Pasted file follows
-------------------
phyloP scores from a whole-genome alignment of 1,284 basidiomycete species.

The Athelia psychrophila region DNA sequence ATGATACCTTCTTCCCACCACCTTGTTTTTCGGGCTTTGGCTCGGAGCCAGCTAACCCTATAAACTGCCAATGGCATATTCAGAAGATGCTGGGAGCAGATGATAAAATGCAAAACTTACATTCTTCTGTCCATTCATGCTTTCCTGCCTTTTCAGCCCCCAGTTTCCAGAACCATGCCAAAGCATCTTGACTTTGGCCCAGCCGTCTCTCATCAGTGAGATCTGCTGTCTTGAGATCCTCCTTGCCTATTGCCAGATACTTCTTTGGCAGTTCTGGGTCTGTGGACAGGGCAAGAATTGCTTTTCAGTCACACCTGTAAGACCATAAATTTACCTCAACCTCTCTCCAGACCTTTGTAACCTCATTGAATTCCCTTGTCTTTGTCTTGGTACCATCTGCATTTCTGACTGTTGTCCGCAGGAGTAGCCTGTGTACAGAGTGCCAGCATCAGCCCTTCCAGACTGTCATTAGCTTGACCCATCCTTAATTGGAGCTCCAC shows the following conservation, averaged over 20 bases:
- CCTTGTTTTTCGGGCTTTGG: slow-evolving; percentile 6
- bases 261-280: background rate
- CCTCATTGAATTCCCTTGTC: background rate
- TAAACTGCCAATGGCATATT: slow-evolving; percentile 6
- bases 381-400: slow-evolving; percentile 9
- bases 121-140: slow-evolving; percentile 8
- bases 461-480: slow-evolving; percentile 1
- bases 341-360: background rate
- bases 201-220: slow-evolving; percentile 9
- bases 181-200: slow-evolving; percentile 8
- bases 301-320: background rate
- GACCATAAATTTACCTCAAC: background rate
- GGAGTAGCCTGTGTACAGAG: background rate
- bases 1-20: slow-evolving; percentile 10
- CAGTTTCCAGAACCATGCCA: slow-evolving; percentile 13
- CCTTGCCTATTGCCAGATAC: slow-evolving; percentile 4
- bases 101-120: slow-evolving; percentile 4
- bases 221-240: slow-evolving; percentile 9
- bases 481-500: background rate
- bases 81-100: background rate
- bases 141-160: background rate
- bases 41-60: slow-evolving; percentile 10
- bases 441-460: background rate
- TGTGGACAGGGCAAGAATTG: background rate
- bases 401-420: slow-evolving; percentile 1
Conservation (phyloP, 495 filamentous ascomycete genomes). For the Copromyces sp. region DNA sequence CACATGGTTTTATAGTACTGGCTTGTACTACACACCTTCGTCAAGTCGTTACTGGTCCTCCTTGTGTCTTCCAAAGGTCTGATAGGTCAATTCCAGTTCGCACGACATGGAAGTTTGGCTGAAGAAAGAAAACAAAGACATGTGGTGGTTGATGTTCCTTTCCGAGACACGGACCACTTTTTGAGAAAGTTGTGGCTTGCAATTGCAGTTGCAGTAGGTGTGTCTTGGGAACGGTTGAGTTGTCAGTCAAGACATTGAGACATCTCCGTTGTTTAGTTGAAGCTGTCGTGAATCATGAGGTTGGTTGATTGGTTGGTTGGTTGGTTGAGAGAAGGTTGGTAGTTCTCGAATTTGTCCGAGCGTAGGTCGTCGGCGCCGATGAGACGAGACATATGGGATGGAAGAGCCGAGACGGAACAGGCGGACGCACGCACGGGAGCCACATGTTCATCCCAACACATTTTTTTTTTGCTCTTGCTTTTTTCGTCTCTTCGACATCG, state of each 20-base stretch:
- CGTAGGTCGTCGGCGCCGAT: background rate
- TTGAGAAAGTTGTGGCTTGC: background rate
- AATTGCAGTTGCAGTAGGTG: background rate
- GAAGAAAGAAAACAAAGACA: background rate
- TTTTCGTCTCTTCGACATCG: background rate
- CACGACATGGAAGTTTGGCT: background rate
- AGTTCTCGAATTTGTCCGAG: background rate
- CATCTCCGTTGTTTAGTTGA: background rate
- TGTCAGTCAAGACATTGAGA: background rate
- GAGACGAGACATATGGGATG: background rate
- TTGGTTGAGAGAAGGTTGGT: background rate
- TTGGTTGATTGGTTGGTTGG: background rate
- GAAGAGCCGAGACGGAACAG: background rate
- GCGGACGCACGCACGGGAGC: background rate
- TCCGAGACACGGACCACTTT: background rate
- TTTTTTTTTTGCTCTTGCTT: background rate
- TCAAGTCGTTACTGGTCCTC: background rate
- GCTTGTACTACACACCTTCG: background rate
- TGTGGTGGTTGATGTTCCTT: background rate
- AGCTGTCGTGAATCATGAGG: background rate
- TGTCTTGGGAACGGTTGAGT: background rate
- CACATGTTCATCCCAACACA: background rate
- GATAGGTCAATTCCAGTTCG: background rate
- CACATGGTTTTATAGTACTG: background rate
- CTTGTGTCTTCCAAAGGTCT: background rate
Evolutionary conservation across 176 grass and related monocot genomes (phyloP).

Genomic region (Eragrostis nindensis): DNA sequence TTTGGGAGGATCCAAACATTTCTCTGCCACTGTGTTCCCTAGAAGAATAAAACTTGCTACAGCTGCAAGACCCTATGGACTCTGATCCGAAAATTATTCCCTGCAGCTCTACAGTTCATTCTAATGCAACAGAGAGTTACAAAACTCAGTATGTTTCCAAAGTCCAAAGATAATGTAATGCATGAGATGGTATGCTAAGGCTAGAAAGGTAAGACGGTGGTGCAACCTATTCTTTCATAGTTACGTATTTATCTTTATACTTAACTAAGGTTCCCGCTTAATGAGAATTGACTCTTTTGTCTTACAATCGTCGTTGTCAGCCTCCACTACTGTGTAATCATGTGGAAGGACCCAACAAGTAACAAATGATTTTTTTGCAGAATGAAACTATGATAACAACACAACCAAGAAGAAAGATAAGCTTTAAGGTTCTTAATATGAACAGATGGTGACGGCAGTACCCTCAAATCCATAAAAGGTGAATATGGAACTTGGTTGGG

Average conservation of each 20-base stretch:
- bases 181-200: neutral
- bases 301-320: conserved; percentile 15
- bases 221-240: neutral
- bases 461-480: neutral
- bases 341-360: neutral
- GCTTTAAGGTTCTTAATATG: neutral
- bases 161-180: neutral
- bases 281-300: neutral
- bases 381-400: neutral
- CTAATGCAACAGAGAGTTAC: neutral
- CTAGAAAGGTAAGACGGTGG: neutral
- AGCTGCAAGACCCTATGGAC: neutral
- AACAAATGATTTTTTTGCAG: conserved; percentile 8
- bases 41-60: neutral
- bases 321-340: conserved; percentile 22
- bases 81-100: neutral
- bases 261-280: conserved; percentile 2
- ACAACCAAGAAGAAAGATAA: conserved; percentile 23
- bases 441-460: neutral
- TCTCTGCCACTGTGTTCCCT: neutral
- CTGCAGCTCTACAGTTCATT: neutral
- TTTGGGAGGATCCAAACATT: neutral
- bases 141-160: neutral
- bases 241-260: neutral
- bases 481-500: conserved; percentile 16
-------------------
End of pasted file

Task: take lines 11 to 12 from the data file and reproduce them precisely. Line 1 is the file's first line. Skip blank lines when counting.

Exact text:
- bases 201-220: slow-evolving; percentile 9
- bases 181-200: slow-evolving; percentile 8